British travellers to the European Union will not need a £6 “eurovisa” until 2024 at the earliest.
Prospective visitors to the EU from the UK and elsewhere are now told: “It is expected that the European Travel Information and Authorisation System (Etias) will be operational in 2024.”
The Etias is broadly modelled on the US Esta scheme, with prospective visitors from outside the EU being obliged to register online and make payment before they can visit the European Union and wider Schegen area.
The fee will be €7 (£6) for a permit valid for up to three years.
Etias has been planned since 2016; the UK was involved early on in the project while still an EU member.
The European Union claims it will be a “simple, fast and visitor-friendly system” that will “save travellers time and hassle”.
Brussels insists “Etias authorisation is not a visa”. But Tim Reardon, head of EU Exit for the Dover Harbour Board, told a House of Lords committee: “It is not called a visa and it has a different status in law, but the practical effect is the same.”
Under the Brexit withdrawal agreement, the UK government negotiated for British citizens to be subject to the Etias rules.
Etias was due to begin in 2021, but has been repeatedly postponed. In order to work it relies on another EU borders initiative, the Entry Exit System (EES) to be functioning. This requires every “third-country national,” as UK travellers to Europe will be, to have fingerprints and facial biometrics checked on arrival and departure.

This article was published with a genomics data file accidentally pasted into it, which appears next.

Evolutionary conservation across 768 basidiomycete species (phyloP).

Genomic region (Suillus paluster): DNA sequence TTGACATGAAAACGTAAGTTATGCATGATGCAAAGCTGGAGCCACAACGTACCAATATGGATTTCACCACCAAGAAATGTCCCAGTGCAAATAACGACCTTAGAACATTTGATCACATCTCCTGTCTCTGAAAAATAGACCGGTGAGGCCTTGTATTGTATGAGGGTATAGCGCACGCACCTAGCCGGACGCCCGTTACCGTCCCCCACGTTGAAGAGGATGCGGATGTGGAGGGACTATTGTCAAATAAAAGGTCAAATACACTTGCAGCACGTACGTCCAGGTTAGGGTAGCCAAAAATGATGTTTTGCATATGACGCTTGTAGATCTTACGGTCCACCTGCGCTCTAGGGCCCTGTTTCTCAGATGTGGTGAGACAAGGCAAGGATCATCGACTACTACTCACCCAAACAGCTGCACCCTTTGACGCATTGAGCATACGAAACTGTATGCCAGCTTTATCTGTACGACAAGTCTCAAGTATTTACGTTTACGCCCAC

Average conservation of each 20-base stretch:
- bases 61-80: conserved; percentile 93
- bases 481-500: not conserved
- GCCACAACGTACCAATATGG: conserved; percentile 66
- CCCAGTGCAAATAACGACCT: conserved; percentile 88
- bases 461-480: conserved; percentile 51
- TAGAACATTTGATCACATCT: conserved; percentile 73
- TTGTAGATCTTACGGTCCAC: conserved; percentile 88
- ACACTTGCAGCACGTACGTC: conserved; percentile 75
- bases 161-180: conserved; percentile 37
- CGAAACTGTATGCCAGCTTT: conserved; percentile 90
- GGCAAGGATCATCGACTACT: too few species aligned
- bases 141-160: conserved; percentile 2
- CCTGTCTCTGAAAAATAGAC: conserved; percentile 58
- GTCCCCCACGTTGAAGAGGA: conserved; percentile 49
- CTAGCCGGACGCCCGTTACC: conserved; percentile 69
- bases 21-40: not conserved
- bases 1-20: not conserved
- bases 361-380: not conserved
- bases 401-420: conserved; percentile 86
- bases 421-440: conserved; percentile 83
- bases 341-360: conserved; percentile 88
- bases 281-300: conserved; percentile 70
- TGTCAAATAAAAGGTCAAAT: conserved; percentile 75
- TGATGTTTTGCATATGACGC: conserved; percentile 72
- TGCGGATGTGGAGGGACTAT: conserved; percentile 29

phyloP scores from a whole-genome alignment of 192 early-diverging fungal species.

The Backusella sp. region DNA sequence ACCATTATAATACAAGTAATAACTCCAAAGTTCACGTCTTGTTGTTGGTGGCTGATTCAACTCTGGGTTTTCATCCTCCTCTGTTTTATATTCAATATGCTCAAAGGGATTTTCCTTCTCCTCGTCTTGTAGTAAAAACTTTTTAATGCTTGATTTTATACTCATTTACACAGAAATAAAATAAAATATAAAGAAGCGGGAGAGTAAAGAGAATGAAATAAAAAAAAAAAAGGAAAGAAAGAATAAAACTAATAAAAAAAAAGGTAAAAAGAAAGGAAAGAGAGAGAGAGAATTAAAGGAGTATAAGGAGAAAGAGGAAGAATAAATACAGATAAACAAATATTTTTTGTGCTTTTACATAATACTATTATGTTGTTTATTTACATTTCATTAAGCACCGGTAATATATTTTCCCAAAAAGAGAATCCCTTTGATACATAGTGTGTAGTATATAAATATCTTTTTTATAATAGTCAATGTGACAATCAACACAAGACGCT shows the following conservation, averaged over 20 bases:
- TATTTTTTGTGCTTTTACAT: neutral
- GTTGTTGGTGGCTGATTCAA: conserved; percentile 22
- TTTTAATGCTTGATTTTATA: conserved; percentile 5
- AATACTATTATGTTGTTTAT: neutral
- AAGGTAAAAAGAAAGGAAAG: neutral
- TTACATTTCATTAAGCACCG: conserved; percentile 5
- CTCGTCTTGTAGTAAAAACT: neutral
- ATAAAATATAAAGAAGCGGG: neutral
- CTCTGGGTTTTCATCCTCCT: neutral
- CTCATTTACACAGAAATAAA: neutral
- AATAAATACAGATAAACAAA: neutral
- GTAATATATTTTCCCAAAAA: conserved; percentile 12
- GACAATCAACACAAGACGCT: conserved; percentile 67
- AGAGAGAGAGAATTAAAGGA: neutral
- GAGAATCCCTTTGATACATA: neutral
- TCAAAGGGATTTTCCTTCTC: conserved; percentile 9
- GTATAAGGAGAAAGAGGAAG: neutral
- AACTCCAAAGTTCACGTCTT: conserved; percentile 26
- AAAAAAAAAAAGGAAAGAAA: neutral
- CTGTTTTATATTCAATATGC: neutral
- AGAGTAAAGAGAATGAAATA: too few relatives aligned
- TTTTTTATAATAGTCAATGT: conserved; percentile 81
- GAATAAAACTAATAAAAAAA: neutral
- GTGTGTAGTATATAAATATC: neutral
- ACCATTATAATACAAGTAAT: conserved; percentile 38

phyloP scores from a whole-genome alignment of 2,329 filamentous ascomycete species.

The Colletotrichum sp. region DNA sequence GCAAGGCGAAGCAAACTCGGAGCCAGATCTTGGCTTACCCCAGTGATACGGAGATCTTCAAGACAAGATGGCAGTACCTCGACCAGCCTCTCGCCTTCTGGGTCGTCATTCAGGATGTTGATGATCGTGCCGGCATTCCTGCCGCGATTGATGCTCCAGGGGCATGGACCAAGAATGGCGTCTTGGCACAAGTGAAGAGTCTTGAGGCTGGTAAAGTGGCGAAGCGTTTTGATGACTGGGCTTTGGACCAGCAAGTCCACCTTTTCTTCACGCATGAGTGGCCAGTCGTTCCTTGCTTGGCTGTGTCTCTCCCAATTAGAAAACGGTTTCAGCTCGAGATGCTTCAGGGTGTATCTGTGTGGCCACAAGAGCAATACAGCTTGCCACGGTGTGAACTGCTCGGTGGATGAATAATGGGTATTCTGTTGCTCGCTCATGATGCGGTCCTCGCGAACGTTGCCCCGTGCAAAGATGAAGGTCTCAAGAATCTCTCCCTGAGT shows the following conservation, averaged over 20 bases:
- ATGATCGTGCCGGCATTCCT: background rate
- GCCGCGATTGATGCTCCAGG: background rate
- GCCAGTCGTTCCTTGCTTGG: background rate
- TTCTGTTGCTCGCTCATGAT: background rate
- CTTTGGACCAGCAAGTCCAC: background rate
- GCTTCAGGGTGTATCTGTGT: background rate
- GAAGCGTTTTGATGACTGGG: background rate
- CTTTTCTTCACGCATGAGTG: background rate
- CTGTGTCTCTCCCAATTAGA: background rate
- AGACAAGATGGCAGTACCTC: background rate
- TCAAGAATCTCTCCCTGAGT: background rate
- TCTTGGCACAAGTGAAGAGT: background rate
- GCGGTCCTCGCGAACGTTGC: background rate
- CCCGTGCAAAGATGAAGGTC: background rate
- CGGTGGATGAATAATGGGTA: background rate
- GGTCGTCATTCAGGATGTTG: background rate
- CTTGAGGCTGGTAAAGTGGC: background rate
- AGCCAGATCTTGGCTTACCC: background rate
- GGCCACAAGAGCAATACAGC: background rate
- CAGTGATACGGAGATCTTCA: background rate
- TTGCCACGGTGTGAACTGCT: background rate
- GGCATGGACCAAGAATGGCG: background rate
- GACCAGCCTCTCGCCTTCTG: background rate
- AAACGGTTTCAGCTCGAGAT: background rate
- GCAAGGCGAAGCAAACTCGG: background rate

But because the UK chose to leave the European Union, the number of travellers using the Entry Exit System will be much higher than originally envisaged.
The Slovenian government, which has tested the system, reported: “It was found that it takes up to four times longer to do the new process – border check + enrolment + verification.”
Austria’s authorities said: “We expect process times to double compared to the current situation.”
In July 2022, long queues built up at Dover and Folkestone, where the UK chose to establish a hard EU border.
At present the EES is due to be brought in by November 2023, but it may also be postponed again.
The Independent has asked the European Commission for comment.
The further delay has been welcomed by Eurotunnel, which has repeatedly voiced concerns about implementation of the EES in a constrained setting that was never designed for the possibilty the UK might leave the EU.
John Keefe, chief corporate and public affairs officer, told The Independent: “As a concept, EES/Etias is a step closer to the smart, digital border that we would all like to see operating in the future.
“But it is important that when it is introduced it is fully functional, has been thoroughly tested and that the introduction is progressive to allow both operators and travellers to familiarise themselves with the new requirements.”
British travellers have also been warned about scam sites attempting to cash in on the new Etias requirements.
Join our commenting forum
Join thought-provoking conversations, follow other Independent readers and see their replies